Last summer, 23-year-old Zach Both quit his job as an art director at a 3-D-printing startup in Boston and hit the road to pursue his dream of becoming a filmmaker, living and working out of a van that he bought on Craigslist and renovated before heading to Los Angeles.
Both had his lifestyle epiphany after seeing a video of professional rock climber and van-dweller Alex Honnold. “Before seeing the video, the thought of living and traveling in a van had not occurred to me,” Both told me in an email. “This wasn’t some life-long dream of mine that I had been planning for years.”
Two weeks later, he bought a 10-year-old used Chevy cargo van for about $4,000. He worked on the renovation for the next 10 months, with carpentry assistance from his father and sewing help from his mother, who helped him tailor a used futon that serves as his bed and couch and made magnetic blackout curtains for the windows.
The van has a kitchenette that includes a fridge powered by solar panels installed on the roof but no shower or toilet. He created a streamlined look inspired by a mix of Scandinavian and industrial style, warming the interior with reclaimed wood panels from a 19th-century church in Cleveland that he found on Craigslist. He applied chalkboard paint to the pop-out panels that cover his windows, which he embellished with drawings copied from his notebooks. “I just like the aesthetic of used chalkboards and thought they’d look good as decoration—almost like a wallpaper,” he said.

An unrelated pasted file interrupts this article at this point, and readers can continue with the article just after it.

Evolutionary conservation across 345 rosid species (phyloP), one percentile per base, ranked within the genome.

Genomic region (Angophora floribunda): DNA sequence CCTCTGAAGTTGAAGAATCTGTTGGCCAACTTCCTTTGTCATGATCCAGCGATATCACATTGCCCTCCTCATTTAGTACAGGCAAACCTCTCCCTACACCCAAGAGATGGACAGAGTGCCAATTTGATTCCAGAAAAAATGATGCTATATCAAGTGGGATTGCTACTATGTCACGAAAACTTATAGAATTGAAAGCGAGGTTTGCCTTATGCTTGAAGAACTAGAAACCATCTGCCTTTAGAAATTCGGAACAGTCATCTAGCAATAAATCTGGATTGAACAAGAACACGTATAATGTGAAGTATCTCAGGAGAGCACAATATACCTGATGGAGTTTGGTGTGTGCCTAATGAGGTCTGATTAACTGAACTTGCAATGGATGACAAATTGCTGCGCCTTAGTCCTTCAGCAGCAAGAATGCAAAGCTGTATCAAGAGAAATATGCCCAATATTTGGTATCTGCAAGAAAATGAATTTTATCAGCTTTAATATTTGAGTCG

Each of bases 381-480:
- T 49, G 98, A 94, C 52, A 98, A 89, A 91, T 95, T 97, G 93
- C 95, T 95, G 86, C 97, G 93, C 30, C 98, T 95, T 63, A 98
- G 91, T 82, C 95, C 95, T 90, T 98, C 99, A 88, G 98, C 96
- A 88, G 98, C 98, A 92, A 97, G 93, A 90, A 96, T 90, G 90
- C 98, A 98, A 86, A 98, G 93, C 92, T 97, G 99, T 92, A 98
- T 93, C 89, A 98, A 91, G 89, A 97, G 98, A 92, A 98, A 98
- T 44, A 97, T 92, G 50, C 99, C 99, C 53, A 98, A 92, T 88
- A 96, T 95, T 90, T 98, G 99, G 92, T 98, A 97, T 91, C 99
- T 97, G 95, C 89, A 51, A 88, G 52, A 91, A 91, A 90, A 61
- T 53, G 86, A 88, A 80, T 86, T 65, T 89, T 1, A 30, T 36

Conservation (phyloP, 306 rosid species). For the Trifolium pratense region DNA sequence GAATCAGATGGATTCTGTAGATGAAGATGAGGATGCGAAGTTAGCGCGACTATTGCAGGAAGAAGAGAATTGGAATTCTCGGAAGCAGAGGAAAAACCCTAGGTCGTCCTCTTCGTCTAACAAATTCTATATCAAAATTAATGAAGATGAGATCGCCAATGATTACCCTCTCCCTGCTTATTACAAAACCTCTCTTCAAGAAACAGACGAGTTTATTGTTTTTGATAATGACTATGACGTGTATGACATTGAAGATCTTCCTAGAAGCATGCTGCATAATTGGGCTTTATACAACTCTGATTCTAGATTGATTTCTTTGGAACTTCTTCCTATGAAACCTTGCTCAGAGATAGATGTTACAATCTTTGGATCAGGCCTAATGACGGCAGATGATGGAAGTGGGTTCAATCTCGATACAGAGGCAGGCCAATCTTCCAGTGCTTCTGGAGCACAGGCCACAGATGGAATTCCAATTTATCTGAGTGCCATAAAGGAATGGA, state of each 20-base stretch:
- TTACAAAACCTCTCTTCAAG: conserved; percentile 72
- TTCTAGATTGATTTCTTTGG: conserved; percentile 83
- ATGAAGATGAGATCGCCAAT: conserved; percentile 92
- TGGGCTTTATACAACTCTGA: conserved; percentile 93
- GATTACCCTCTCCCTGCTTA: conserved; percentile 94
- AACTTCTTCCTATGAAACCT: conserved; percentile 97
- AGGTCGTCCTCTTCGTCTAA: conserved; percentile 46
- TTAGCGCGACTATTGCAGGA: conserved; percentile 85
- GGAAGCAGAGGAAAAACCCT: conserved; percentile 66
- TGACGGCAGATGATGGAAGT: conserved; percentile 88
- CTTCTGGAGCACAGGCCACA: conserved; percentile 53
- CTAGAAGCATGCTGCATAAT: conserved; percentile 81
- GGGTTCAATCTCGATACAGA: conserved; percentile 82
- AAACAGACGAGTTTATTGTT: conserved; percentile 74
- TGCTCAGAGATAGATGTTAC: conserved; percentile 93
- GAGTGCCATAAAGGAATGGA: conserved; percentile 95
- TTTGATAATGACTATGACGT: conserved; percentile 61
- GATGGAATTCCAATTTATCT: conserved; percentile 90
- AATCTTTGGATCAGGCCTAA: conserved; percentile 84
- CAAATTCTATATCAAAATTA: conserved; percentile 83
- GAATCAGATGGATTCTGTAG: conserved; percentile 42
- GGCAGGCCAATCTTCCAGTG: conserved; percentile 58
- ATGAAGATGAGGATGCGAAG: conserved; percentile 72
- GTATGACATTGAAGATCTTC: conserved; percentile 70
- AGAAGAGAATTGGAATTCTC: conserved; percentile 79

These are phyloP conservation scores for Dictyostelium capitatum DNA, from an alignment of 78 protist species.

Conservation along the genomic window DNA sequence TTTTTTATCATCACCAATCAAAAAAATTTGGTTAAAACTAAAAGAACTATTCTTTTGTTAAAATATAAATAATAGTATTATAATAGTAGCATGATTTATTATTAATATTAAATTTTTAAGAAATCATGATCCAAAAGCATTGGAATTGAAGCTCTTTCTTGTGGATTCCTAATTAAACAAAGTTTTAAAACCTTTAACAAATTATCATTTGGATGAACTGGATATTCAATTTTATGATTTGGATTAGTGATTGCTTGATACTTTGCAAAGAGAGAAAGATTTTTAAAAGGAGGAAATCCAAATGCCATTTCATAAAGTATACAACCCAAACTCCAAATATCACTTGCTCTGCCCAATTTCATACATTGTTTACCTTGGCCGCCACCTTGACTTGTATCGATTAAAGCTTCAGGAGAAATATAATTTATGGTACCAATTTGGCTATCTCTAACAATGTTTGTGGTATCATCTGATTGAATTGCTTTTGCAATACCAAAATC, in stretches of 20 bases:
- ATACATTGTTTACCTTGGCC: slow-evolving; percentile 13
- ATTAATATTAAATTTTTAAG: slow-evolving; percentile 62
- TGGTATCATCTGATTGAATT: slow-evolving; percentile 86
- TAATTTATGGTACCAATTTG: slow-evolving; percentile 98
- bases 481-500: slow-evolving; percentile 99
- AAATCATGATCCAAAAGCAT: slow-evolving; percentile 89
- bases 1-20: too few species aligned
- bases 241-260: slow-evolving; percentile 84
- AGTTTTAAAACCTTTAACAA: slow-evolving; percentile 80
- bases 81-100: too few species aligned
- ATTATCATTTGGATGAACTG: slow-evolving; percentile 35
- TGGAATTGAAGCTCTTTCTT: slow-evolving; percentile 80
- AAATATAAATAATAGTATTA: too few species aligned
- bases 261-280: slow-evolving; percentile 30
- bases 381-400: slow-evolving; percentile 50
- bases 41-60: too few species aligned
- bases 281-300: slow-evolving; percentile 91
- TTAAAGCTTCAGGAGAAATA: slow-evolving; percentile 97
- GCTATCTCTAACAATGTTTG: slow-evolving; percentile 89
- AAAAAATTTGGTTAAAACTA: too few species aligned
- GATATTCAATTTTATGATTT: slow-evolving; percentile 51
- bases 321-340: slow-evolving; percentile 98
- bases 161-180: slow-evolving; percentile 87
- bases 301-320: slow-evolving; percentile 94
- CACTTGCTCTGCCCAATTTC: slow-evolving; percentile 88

Even with free labor, Both said that his attention to detail ended up costing him $15,000 for the finished project but reduced his monthly overhead to around $700.
“I feel like I achieved an efficient use of space and the aesthetic is exactly what I was envisioning from the very beginning,” Both said. Were he to do it again, however, he would probably opt for an extended length or a Sprinter high-top van. “That way I could stand in it and possibly turn the bed to run parallel with the van, giving me more room for sleeping,” he said.
Both has compiled a comprehensive online “vanual” that outlines his step-by-step renovation process and includes tips for negotiating the practical and emotional challenges of living in a van. It’s too early to know if his efforts to publicize his experiment in living on the road will help move him closer to his Hollywood dreams, he said, but power tool company Ryobi sponsored the vanual for a one-time financial contribution that provided him the means to shoot this short film last month.